Equally plausible, the novel could also be seen as an attempt to escape being a drifter in life. Sophie comes to al-Meria (the Andalusian town whose name means “the mirror” in Arabic) and sees her life as following her mother, attending to her as she (the mother) seems to be succumbing to a mental paralysis, a resignation of the will. Sophie has abandoned her doctorate; has been living in a small room above the cafe she works in in London. None of that was supposed to be milestones of her career, landmarks of her life. None of that is truly hers, or truly her. She has been drifting. And it is here, in al-Meria, that she stops being a drifter. She makes decisions: from confronting her mother’s illness to connecting with her anger, insecurities, and libertinism. Sophie spends a lot of time on the pages of “Hot Milk” walking semi naked, on beaches, kitchens, makeshift rooms, and even in the desert. And yet, she ceases to be a drifter.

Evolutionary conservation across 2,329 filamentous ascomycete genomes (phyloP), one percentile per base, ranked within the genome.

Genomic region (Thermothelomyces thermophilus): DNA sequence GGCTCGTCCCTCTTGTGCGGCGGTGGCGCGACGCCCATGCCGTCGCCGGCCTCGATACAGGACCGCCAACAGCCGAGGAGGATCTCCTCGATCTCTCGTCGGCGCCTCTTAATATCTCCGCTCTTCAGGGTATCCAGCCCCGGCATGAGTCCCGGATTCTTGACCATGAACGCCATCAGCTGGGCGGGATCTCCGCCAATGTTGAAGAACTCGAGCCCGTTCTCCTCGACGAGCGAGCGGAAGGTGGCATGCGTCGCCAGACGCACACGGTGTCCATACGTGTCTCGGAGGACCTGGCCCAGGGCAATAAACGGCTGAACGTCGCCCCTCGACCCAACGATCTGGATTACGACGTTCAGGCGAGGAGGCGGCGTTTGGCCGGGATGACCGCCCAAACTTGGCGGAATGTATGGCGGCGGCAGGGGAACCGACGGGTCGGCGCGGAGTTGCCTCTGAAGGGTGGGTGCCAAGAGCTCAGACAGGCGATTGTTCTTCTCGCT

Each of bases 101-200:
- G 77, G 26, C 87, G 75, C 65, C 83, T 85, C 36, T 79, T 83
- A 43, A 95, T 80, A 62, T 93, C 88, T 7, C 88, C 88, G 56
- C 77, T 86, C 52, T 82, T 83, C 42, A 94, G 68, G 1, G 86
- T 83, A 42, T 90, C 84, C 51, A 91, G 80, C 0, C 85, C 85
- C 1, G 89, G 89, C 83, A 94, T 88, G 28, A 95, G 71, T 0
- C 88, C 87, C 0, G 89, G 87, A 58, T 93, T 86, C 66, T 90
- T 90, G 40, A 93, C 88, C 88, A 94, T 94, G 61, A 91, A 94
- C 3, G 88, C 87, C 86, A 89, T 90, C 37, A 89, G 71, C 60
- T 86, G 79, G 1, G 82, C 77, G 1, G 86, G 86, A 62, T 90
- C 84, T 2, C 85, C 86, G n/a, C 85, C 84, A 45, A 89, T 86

The setting of the novel has a meaning. The author, Deborah Levy, (most likely) intended al-Meria to reflect Sophie’s thoughts, her inner life. But there is also a reason for being on the Mediterranean in August: a milieu of freedom, joy, and sensuality. Sophie’s mind finds space to roam, in the same way that her mother’s legs – hesitating between walking and the wheelchair – are seduced by the beach, to move, to stroll. The geographic exile, even if only for few weeks, in a welcoming setting, sets emotions and desires free.

“Hot Milk” has a dark side, though. There is the vulnerability of those in geographic and emotional transit, those who feel they have a short window of time in which to explore what they have wanted, yet never dared, to discover; and those who have not yet figured out what they want. For Sophie, these range from a desire to pursue her dreams: owning her time, not being tied to her mother’s life of dependency and illness, sleeping with a carefree student who peeks at her, to finishing her PhD in America. Deborah Levy does not just show that vulnerability in a charming way, one that encourages the reader to let go of his/her inhibitions. She also – and with matching relish – uncovers the anxiousness that comes with being in the midst of emotional transition. Sophie does not regret any decision she acts on in “Hot Milk”. But in thinking about her wants, and in acting on them, she exposes wounds that were long covered in her normal life, before she came to al-Meria to see herself mirrored in front of the piercing eyes of her brain.